• Secretaries with guns – Derogatory term typically used by less reconstructed veterans for incompetent female detectives. There are some exceptions to this rule, Jenny Wehr and Bertina "Bert" Silver.
  • Smokehound- Derogatory term for a drunk
  • Squirrel – A criminal, a suspect, a rodent. Typically too cooperative during interrogations.
  • Stone Whodunit – A difficult case.
  • Toad – A derogatory term for blacks, specifically those who have or had a criminal history. Not usually applied to black policemen such as Sgt. Nolan or Detectives Brown, Edgerton, or Requer or Blacks in other legitimate jobs- if you earn a legal wage and do not have a BOI photograph in the system the book explains, "then you are a black man".
  • Ten Seven – police radio code for "out of service", may be applied to a homicide victim.
  • Ten Seventy-Eight – police radio code invented by McAllister to refer to "your basic blowjob-in-progress interrupted by police gunfire." This occurs twice in the course of the year, though only one is described in detail.
  • Yo – An insulting term for a black youth; often used as shorthand for black criminals along with "toad".
  • Yoette – A young black female. Unlike "yo", the term doesn't refer to the individuals as criminals.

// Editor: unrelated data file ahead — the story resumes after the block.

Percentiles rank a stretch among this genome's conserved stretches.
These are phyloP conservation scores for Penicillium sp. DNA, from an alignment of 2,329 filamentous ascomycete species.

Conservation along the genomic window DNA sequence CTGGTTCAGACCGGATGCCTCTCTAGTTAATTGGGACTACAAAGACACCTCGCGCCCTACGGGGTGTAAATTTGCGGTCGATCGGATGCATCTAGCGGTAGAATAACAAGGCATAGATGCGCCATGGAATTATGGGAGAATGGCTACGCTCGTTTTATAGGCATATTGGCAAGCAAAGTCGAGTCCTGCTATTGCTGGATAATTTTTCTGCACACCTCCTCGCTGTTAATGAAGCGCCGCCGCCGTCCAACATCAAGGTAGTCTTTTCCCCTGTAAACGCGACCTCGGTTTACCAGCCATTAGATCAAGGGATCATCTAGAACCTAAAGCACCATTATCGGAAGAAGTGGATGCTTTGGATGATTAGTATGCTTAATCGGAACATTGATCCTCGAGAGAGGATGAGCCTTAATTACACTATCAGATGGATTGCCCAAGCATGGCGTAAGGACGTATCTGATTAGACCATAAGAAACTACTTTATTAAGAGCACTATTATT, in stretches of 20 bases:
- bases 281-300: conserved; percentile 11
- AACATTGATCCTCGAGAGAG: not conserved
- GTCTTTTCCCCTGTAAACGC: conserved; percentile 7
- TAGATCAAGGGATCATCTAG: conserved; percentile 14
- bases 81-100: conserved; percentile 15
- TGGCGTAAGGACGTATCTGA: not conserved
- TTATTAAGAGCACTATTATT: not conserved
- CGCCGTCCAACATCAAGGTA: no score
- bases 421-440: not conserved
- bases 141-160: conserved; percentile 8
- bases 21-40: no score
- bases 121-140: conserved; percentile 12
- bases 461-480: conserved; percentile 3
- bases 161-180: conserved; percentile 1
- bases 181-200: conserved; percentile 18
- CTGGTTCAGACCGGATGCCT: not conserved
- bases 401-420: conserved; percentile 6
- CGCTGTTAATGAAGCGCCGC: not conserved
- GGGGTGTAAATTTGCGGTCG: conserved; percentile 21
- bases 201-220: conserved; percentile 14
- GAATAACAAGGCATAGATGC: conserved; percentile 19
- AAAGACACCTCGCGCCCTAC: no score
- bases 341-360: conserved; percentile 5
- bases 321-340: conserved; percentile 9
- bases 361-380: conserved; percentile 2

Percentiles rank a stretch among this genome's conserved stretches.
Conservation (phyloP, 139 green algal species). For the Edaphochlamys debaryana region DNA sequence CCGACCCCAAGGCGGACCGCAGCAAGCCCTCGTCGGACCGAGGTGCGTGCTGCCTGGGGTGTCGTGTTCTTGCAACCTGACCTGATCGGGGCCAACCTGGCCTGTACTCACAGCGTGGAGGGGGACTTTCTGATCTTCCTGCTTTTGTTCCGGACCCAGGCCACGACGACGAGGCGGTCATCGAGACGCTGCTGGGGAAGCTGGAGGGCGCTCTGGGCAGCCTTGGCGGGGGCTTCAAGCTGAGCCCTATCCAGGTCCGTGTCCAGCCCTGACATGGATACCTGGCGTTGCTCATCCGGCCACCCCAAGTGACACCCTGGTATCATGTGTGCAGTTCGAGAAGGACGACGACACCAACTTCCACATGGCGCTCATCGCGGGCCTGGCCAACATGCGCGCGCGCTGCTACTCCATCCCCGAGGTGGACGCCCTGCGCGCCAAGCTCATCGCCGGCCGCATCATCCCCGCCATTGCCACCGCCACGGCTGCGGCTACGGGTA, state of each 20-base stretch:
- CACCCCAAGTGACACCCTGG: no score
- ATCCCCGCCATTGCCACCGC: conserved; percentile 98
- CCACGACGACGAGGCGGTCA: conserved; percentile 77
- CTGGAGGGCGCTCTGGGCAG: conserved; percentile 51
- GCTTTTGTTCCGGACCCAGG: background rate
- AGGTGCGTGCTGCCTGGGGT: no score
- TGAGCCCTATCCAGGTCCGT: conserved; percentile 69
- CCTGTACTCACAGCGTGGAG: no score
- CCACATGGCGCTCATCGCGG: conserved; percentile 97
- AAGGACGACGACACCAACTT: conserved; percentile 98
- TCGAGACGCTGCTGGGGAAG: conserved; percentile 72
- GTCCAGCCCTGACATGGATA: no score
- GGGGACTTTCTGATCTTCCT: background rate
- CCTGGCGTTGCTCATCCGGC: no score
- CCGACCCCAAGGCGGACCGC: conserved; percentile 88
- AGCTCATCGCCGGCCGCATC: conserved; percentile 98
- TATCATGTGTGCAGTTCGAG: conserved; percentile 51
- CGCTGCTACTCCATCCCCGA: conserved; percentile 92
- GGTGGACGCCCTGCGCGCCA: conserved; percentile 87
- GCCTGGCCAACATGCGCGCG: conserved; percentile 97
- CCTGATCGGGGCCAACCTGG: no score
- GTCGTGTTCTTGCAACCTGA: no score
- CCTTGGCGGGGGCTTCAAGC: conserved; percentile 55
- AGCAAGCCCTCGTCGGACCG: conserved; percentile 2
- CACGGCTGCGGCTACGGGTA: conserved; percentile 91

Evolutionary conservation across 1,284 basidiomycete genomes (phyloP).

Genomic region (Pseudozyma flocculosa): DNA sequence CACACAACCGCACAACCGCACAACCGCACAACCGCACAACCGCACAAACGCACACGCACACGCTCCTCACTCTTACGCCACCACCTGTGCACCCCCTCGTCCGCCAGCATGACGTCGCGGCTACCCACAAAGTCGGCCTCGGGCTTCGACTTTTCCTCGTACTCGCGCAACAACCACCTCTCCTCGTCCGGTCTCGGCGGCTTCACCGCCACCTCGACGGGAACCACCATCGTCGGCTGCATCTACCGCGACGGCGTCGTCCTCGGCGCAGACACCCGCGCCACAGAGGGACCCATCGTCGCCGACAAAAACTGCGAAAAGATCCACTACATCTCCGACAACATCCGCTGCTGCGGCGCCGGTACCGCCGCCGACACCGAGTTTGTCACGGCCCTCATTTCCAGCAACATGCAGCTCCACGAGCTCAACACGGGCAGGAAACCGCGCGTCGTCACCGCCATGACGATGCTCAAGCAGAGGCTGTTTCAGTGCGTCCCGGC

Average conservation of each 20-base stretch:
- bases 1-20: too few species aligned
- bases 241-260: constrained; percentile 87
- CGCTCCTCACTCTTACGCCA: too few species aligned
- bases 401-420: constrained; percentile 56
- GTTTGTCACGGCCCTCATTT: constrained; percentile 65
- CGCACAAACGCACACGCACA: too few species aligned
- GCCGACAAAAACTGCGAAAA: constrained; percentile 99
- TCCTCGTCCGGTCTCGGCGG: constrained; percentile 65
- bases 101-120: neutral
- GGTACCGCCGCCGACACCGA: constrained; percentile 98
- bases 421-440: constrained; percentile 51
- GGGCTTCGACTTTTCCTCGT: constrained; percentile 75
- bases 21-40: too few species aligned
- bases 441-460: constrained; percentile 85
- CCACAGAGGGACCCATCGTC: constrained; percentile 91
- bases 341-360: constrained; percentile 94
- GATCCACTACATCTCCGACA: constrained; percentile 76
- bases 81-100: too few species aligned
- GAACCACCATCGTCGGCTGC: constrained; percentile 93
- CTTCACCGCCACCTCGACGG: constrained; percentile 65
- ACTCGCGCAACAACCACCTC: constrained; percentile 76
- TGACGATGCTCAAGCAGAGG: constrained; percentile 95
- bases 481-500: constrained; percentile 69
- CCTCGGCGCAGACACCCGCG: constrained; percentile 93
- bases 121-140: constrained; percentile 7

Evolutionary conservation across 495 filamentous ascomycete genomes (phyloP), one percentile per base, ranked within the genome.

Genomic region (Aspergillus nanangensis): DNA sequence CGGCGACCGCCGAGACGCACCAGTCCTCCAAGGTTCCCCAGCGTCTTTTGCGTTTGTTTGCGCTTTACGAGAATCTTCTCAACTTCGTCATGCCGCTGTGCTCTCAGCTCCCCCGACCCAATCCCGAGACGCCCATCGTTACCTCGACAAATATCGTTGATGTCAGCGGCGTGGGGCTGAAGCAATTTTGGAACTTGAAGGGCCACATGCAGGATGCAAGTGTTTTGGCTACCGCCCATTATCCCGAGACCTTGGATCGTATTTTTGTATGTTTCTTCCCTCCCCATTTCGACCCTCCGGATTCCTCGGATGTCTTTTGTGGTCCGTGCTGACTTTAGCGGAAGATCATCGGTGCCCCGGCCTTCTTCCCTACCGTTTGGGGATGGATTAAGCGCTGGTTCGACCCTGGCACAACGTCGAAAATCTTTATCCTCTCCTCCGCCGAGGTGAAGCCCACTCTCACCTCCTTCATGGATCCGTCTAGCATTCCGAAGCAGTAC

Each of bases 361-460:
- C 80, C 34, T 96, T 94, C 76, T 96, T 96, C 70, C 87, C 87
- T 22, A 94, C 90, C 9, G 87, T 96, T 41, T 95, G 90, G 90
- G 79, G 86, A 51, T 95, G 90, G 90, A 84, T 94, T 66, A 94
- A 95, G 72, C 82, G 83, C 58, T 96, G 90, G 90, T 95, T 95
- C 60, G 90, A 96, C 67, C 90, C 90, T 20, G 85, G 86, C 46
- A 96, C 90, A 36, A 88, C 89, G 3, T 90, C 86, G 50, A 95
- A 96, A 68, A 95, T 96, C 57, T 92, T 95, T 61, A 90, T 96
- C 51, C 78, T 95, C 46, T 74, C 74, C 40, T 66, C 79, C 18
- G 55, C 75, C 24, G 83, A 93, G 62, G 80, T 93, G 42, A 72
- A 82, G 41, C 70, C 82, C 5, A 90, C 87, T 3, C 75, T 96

Reception[edit]

Homicide: A Year on the Killing Streets won the 1992 Edgar Award for Best Fact Crime book.[1] The Associated Press called it "a true-crime classic".[9] The Library Journal also highly recommended it, and Newsday described it as "one of the most engrossing police procedural mystery books ever written".[9] In 2010, it was announced that Simon had been awarded a MacArthur Fellowship, sometimes called a "genius award."[10][11]

See also[edit]

Books:

General:

External links[edit]

References[edit]

  1. ^ a b "Edgar Award Archives". Mystery Writers of America. Archived from the original on 2006-09-15. Retrieved 2006-09-29. 
  2. ^ a b Simon, David (1998-11-04). Anatomy of "Homicide: Life on the Street" (Documentary). Baltimore, Maryland: Public Broadcasting Service. 
  3. ^ Source: Baltimore Sun, July 16, 2003.
  4. ^ Gary D'Addario at the Internet Movie Database
  5. ^ "Character profile – Lieutenant Dennis Mello". HBO. 2004. Retrieved 2006-07-22. 
  6. ^ "Character profile – Sergeant Jay Landsman". HBO. 2004. Retrieved 2006-07-22. 
  7. ^ "McLarney to head homicide unit". , The Baltimore Sun (July 15th, 2008)
  8. ^ "Baltimore Homicide Icon, Terrence McLarney Replaced as Head of Murder Police". , baltimoreboy.wordpress.com (June 17, 2011)
  9. ^ a b Kalat, David P. (1998). Homicide: Life on the Street: The Unofficial Companion. Los Angeles, California: Renaissance Books. p. 101. ISBN 1-58063-021-9. 
  10. ^ Mary Carole McCauley (2010-09-28). "Writer David Simon, creator of 'The Wire' and 'Homicide,' wins 2010 MacArthur 'genius' award". Baltimore Sun. Retrieved 2010-09-28. 
  11. ^ Dan Zak (2010-09-28). "'The Wire' writer David Simon among MacArthur genius grant winners". Washington Post. Retrieved 2010-09-28.